According to the verge, a company called the skinglo sent an email to some female instagram creators, offering an attractive deal: the company was looking for content to fill its instagram feed, and its team chose them to help. In exchange, they get 450 euros (525 dollars) for just five photos taken with the skinglo electric Cleanser – even if they’re taken with a mobile phone alone. They can even watermark images. It seems like a good deal. < / P > < p > but there is a small problem. They have to buy the company’s own cleaners, with a 50% discount code, to bring the total amount to 40 euros (about $48). < / P > < p > strange as the rule is, the female creators say the company looks trustworthy. Although the company’s website does not have much content, but the color is rich, concise and clear. Its instagram page, with more than 12000 fans, was once filled with positive comments. One woman said the page even talked about working with ASOs, a popular clothing retailer, and linked to its page. Seven women told the verge that they had bought the cleanser. < / P > < p > however, after taking and sending the photos, none of the female creators heard from the skinglo again. Since October, nothing has been posted on its account and all comments have been banned. The verge sent a message to seven women who confirmed that they were not paid, but the scale of the scam is unclear and how the company found their accounts. We have contacted the skinglo for comment, but have not received a reply. < / P > < p > from the seven women, the company made more than 200 euros and sold seven pieces of inventory without having to pay for marketing, advertising or compiling products. All the people behind skinglo have to do is send some emails and communicate with these women several times. < / P > < p > “in fact, they ask for payment, which is just a way to make sure they have money in their pockets, not to support the creative aspects of doing work for them, really,” said photographer Lauren Clitheroe, who produced a YouTube video about the incident. < / P > < p > “this email looks very professional,” said Rachel gross, the cheated online maker. The company also sent a web link detailing the “terms and conditions of cooperation” and an e-mail of a contract that did not have to be signed. The company told them that buying a product and letting the team know is signing. < / P > < p > “I said,” well, if I have a contract, it makes me feel much better because I know it’s a legal thing, “Clitheroe says. “They have to stick to what they say, or at least I think so.” < / P > < p > another creator, Kristen McCleary, said her husband read the contract and marked out some relevant terms, including one that said the contract was subject to Maltese law. But she thought, 50 dollars is not too much, a bet can make more than 500 dollars. < / P > < p > “it’s definitely a hoax and I didn’t email them,” she said. “I certainly did not threaten to use international, Maltese or any law for a $50 lawsuit.” < / P > < p > of course, the scam may be worse, but these women also lose their time, money and pride in taking and editing photos. Even more serious, Clitheroe says, is that the company has cheated people in a particularly difficult year, which is unforgivable. < / P > < p > “my husband and I, we both lost our jobs at the beginning of this year, just at the beginning of the epidemic, so we had a bit of a rough time in a few months,” she said. “There will be some people in the same boat because of the epidemic, which is taking advantage of people’s desperate situation.” < / P > < p > several women posted information about the scam on their own accounts, and then others echoed that the same thing happened to them. On trustpilot, a website that collects user reviews, there are nearly 20 reports warning people not to work with the brand. One blogger said they almost agreed to order the product, but after reading the comments they dismissed the idea. < / P > < p > gross said she was in a slightly better mood to see other cheated women. But in general, her reward is not to be tempted to promote brands you don’t like. “I promised myself a long time ago not to post about products I don’t like or personally believe in – I won’t be bribed.” She wrote in an article about the experience. “And I let myself down.” < / P > < p > although she also points out that the cleaner is not so bad, she feels good when using it. The photos she took were not wasted, and she made a good post. Global Tech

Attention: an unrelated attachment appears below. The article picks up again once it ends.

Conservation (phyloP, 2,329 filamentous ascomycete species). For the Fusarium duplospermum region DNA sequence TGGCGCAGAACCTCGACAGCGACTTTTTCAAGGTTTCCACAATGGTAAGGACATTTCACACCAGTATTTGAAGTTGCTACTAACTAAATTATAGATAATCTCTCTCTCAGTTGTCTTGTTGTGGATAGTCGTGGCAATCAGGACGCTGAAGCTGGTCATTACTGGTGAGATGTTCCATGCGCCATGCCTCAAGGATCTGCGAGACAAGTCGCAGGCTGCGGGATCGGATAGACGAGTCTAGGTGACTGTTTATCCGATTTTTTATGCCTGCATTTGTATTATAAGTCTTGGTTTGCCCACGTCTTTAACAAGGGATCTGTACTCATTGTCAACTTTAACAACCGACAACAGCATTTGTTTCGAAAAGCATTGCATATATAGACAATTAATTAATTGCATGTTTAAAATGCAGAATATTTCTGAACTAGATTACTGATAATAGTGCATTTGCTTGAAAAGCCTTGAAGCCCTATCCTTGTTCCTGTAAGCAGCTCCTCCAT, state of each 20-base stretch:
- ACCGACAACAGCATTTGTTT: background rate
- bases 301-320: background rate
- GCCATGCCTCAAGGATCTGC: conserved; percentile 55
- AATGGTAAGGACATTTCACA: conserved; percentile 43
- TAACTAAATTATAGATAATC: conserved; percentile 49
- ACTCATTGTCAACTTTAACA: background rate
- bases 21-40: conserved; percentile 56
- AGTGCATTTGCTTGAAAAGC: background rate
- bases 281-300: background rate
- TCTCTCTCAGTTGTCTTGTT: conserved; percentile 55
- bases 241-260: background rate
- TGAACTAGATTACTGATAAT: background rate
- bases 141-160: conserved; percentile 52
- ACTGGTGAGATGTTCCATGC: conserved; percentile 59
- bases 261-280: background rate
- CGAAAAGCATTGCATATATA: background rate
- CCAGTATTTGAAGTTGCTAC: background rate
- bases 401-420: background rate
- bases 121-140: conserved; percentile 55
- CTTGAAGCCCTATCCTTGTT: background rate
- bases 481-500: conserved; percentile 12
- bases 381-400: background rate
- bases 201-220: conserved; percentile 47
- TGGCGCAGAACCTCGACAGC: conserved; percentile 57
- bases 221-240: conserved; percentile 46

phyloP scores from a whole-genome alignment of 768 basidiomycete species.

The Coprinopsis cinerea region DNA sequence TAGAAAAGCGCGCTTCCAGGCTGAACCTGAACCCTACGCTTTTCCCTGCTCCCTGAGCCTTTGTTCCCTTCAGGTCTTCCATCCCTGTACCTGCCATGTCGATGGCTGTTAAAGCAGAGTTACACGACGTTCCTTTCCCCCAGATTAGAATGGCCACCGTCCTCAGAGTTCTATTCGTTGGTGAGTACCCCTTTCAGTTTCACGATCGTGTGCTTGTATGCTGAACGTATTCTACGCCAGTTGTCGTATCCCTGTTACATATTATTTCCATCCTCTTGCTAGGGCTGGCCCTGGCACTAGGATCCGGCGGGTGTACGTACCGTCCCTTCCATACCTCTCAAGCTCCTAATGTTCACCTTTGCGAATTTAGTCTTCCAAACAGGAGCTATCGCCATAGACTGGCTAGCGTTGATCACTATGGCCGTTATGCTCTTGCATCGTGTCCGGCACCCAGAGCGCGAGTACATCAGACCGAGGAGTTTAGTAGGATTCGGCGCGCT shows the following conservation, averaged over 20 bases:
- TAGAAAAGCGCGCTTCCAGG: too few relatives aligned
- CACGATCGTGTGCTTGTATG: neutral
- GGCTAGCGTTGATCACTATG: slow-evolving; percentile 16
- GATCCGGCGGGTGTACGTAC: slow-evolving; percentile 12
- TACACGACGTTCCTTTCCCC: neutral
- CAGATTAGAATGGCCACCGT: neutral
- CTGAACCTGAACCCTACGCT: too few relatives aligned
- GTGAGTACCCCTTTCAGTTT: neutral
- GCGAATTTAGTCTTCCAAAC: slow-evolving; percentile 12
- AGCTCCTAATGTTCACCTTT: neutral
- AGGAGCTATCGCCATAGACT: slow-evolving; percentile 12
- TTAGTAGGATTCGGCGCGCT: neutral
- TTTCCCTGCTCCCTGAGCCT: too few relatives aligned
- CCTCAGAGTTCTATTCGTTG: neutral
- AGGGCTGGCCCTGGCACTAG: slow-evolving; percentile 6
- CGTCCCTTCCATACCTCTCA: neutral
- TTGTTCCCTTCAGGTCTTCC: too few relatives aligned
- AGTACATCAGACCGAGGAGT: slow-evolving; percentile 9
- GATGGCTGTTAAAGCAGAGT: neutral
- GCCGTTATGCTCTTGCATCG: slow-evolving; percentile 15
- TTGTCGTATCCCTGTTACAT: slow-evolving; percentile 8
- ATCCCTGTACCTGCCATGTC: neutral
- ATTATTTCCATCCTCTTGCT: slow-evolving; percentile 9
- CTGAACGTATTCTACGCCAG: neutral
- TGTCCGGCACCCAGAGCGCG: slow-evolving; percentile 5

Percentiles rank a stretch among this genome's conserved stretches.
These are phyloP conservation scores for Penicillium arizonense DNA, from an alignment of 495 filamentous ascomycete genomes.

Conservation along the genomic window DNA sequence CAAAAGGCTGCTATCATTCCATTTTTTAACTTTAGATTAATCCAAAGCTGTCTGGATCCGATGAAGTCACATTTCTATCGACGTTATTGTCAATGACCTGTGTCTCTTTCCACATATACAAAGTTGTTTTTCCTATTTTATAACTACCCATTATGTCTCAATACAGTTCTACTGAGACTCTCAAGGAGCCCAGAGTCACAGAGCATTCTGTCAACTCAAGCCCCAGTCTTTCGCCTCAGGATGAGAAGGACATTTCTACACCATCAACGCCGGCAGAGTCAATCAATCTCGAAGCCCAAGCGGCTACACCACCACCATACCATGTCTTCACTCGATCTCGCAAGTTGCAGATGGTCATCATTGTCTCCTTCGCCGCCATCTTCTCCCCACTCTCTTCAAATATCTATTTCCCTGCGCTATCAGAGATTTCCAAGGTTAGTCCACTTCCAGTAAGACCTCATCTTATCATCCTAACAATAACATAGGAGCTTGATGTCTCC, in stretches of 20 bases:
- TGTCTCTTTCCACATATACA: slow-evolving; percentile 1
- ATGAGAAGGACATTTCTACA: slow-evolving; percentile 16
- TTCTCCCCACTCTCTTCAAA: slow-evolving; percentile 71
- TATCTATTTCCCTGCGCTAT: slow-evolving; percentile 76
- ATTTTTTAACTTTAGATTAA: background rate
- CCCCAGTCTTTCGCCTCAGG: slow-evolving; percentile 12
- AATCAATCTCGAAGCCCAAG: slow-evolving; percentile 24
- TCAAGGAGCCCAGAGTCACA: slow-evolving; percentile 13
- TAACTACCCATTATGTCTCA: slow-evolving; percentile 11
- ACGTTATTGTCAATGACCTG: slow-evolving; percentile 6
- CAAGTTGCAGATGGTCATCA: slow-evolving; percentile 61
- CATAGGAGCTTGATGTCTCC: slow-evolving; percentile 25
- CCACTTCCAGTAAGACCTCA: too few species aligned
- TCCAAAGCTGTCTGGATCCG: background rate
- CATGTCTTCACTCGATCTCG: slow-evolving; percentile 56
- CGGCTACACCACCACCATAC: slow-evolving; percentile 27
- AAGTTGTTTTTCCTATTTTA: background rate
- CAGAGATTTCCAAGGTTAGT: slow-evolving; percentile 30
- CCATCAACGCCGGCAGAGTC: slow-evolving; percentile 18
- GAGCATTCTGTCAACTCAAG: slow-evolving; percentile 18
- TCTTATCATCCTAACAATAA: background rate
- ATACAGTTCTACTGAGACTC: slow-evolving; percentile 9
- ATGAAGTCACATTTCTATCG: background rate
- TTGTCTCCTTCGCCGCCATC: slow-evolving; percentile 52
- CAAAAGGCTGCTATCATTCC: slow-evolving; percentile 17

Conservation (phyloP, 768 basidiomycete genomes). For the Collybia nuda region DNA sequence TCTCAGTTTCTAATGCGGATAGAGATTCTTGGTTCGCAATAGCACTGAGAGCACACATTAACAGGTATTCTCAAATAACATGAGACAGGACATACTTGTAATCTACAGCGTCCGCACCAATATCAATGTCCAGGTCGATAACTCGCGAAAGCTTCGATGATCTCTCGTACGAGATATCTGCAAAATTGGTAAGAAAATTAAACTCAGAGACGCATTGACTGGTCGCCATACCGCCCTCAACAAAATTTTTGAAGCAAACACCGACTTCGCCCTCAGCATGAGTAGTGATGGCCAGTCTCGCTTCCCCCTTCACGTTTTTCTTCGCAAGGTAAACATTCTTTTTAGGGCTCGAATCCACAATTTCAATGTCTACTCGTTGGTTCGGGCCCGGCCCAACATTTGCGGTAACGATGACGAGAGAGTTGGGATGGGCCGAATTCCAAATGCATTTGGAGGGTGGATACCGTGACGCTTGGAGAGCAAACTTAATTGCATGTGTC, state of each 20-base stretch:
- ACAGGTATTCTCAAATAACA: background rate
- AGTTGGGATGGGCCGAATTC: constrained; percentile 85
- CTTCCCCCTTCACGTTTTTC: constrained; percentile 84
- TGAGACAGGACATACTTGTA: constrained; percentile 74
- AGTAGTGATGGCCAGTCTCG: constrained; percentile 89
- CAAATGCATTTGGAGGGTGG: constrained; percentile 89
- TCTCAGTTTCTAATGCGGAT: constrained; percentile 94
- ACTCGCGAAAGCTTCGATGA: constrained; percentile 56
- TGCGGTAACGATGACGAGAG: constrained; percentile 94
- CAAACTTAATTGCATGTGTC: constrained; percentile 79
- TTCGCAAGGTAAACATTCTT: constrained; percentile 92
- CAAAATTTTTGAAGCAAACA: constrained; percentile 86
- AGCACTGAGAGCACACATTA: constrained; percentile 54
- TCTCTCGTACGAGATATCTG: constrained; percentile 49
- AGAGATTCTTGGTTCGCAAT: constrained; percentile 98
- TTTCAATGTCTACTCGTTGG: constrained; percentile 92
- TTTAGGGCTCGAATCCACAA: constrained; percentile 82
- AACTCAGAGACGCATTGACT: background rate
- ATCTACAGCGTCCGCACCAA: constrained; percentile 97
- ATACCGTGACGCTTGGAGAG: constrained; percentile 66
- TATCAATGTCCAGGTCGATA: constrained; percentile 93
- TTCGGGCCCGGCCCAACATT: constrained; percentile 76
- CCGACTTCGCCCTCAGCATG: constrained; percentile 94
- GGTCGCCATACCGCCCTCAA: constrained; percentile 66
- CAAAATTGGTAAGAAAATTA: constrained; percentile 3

By ibmwl